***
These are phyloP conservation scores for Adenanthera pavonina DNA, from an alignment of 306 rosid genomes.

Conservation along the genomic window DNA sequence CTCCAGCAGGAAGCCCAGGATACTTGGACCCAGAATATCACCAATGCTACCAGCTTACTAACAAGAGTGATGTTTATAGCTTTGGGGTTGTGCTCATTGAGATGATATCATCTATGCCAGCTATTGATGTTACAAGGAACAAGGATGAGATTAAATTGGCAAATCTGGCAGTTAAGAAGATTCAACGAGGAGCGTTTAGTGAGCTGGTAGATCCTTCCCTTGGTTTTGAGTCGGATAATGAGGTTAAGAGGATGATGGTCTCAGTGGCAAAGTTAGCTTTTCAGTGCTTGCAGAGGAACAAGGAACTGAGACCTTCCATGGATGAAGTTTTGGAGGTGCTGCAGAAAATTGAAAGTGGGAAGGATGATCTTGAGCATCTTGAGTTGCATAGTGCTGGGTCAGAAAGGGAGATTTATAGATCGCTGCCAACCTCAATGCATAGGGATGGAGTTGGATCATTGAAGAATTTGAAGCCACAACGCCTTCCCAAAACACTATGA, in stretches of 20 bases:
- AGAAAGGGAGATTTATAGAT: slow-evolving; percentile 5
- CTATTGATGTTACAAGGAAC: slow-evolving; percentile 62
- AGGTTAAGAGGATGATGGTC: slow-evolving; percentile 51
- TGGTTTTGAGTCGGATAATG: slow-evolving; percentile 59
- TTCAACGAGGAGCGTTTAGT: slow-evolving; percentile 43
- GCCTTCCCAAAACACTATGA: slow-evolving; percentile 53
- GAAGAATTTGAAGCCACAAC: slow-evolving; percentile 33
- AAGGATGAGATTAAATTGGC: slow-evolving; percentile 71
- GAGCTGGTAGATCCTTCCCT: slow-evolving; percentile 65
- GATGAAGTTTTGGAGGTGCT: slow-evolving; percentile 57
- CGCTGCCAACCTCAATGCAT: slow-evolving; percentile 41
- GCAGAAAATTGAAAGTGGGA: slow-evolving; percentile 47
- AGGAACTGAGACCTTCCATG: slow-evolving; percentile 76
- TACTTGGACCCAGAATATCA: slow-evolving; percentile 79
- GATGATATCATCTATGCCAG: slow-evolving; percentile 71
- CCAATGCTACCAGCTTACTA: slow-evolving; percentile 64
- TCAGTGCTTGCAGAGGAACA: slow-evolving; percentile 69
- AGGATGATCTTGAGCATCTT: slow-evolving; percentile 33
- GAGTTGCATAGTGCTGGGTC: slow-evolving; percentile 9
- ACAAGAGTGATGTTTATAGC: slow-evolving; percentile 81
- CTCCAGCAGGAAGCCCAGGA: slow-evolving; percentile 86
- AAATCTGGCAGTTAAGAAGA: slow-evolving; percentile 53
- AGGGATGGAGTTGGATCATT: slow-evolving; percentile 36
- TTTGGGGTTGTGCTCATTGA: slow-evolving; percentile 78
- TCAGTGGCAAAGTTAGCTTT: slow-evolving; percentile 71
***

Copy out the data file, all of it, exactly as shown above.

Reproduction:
These are phyloP conservation scores for Adenanthera pavonina DNA, from an alignment of 306 rosid genomes.

Conservation along the genomic window DNA sequence CTCCAGCAGGAAGCCCAGGATACTTGGACCCAGAATATCACCAATGCTACCAGCTTACTAACAAGAGTGATGTTTATAGCTTTGGGGTTGTGCTCATTGAGATGATATCATCTATGCCAGCTATTGATGTTACAAGGAACAAGGATGAGATTAAATTGGCAAATCTGGCAGTTAAGAAGATTCAACGAGGAGCGTTTAGTGAGCTGGTAGATCCTTCCCTTGGTTTTGAGTCGGATAATGAGGTTAAGAGGATGATGGTCTCAGTGGCAAAGTTAGCTTTTCAGTGCTTGCAGAGGAACAAGGAACTGAGACCTTCCATGGATGAAGTTTTGGAGGTGCTGCAGAAAATTGAAAGTGGGAAGGATGATCTTGAGCATCTTGAGTTGCATAGTGCTGGGTCAGAAAGGGAGATTTATAGATCGCTGCCAACCTCAATGCATAGGGATGGAGTTGGATCATTGAAGAATTTGAAGCCACAACGCCTTCCCAAAACACTATGA, in stretches of 20 bases:
- AGAAAGGGAGATTTATAGAT: slow-evolving; percentile 5
- CTATTGATGTTACAAGGAAC: slow-evolving; percentile 62
- AGGTTAAGAGGATGATGGTC: slow-evolving; percentile 51
- TGGTTTTGAGTCGGATAATG: slow-evolving; percentile 59
- TTCAACGAGGAGCGTTTAGT: slow-evolving; percentile 43
- GCCTTCCCAAAACACTATGA: slow-evolving; percentile 53
- GAAGAATTTGAAGCCACAAC: slow-evolving; percentile 33
- AAGGATGAGATTAAATTGGC: slow-evolving; percentile 71
- GAGCTGGTAGATCCTTCCCT: slow-evolving; percentile 65
- GATGAAGTTTTGGAGGTGCT: slow-evolving; percentile 57
- CGCTGCCAACCTCAATGCAT: slow-evolving; percentile 41
- GCAGAAAATTGAAAGTGGGA: slow-evolving; percentile 47
- AGGAACTGAGACCTTCCATG: slow-evolving; percentile 76
- TACTTGGACCCAGAATATCA: slow-evolving; percentile 79
- GATGATATCATCTATGCCAG: slow-evolving; percentile 71
- CCAATGCTACCAGCTTACTA: slow-evolving; percentile 64
- TCAGTGCTTGCAGAGGAACA: slow-evolving; percentile 69
- AGGATGATCTTGAGCATCTT: slow-evolving; percentile 33
- GAGTTGCATAGTGCTGGGTC: slow-evolving; percentile 9
- ACAAGAGTGATGTTTATAGC: slow-evolving; percentile 81
- CTCCAGCAGGAAGCCCAGGA: slow-evolving; percentile 86
- AAATCTGGCAGTTAAGAAGA: slow-evolving; percentile 53
- AGGGATGGAGTTGGATCATT: slow-evolving; percentile 36
- TTTGGGGTTGTGCTCATTGA: slow-evolving; percentile 78
- TCAGTGGCAAAGTTAGCTTT: slow-evolving; percentile 71